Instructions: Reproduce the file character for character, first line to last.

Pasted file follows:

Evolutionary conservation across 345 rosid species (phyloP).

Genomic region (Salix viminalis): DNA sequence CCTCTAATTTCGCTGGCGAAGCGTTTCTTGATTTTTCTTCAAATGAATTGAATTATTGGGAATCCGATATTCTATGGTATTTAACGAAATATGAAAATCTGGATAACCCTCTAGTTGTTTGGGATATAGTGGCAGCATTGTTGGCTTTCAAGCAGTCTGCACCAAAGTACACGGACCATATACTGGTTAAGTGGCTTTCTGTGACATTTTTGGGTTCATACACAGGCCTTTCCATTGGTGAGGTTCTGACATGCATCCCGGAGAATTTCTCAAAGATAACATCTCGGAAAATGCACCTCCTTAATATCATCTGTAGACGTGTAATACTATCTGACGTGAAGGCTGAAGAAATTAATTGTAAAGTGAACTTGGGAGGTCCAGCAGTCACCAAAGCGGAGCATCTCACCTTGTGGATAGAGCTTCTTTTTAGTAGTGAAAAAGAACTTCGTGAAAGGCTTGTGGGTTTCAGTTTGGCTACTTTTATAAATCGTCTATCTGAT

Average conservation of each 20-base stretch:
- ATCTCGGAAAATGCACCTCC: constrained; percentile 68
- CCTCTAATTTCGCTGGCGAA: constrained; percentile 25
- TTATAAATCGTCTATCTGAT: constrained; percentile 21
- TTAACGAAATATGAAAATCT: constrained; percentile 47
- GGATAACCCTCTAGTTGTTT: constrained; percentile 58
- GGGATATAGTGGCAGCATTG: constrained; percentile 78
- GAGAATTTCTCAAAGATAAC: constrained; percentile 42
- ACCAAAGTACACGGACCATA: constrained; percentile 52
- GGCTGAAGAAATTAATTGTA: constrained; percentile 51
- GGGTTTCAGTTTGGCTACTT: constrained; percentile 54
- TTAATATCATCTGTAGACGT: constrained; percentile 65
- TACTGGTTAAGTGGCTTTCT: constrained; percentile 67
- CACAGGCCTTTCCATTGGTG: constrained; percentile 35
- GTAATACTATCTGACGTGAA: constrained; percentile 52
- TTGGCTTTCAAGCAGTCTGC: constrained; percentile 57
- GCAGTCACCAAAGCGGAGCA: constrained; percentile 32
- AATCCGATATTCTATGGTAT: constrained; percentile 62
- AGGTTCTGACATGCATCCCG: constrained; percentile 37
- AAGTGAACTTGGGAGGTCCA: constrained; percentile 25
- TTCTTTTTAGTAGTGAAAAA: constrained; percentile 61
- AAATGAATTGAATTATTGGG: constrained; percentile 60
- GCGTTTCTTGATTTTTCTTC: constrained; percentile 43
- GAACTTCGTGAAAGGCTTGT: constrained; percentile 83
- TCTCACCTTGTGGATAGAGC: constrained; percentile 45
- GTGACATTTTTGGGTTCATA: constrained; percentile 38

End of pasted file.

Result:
Evolutionary conservation across 345 rosid species (phyloP).

Genomic region (Salix viminalis): DNA sequence CCTCTAATTTCGCTGGCGAAGCGTTTCTTGATTTTTCTTCAAATGAATTGAATTATTGGGAATCCGATATTCTATGGTATTTAACGAAATATGAAAATCTGGATAACCCTCTAGTTGTTTGGGATATAGTGGCAGCATTGTTGGCTTTCAAGCAGTCTGCACCAAAGTACACGGACCATATACTGGTTAAGTGGCTTTCTGTGACATTTTTGGGTTCATACACAGGCCTTTCCATTGGTGAGGTTCTGACATGCATCCCGGAGAATTTCTCAAAGATAACATCTCGGAAAATGCACCTCCTTAATATCATCTGTAGACGTGTAATACTATCTGACGTGAAGGCTGAAGAAATTAATTGTAAAGTGAACTTGGGAGGTCCAGCAGTCACCAAAGCGGAGCATCTCACCTTGTGGATAGAGCTTCTTTTTAGTAGTGAAAAAGAACTTCGTGAAAGGCTTGTGGGTTTCAGTTTGGCTACTTTTATAAATCGTCTATCTGAT

Average conservation of each 20-base stretch:
- ATCTCGGAAAATGCACCTCC: constrained; percentile 68
- CCTCTAATTTCGCTGGCGAA: constrained; percentile 25
- TTATAAATCGTCTATCTGAT: constrained; percentile 21
- TTAACGAAATATGAAAATCT: constrained; percentile 47
- GGATAACCCTCTAGTTGTTT: constrained; percentile 58
- GGGATATAGTGGCAGCATTG: constrained; percentile 78
- GAGAATTTCTCAAAGATAAC: constrained; percentile 42
- ACCAAAGTACACGGACCATA: constrained; percentile 52
- GGCTGAAGAAATTAATTGTA: constrained; percentile 51
- GGGTTTCAGTTTGGCTACTT: constrained; percentile 54
- TTAATATCATCTGTAGACGT: constrained; percentile 65
- TACTGGTTAAGTGGCTTTCT: constrained; percentile 67
- CACAGGCCTTTCCATTGGTG: constrained; percentile 35
- GTAATACTATCTGACGTGAA: constrained; percentile 52
- TTGGCTTTCAAGCAGTCTGC: constrained; percentile 57
- GCAGTCACCAAAGCGGAGCA: constrained; percentile 32
- AATCCGATATTCTATGGTAT: constrained; percentile 62
- AGGTTCTGACATGCATCCCG: constrained; percentile 37
- AAGTGAACTTGGGAGGTCCA: constrained; percentile 25
- TTCTTTTTAGTAGTGAAAAA: constrained; percentile 61
- AAATGAATTGAATTATTGGG: constrained; percentile 60
- GCGTTTCTTGATTTTTCTTC: constrained; percentile 43
- GAACTTCGTGAAAGGCTTGT: constrained; percentile 83
- TCTCACCTTGTGGATAGAGC: constrained; percentile 45
- GTGACATTTTTGGGTTCATA: constrained; percentile 38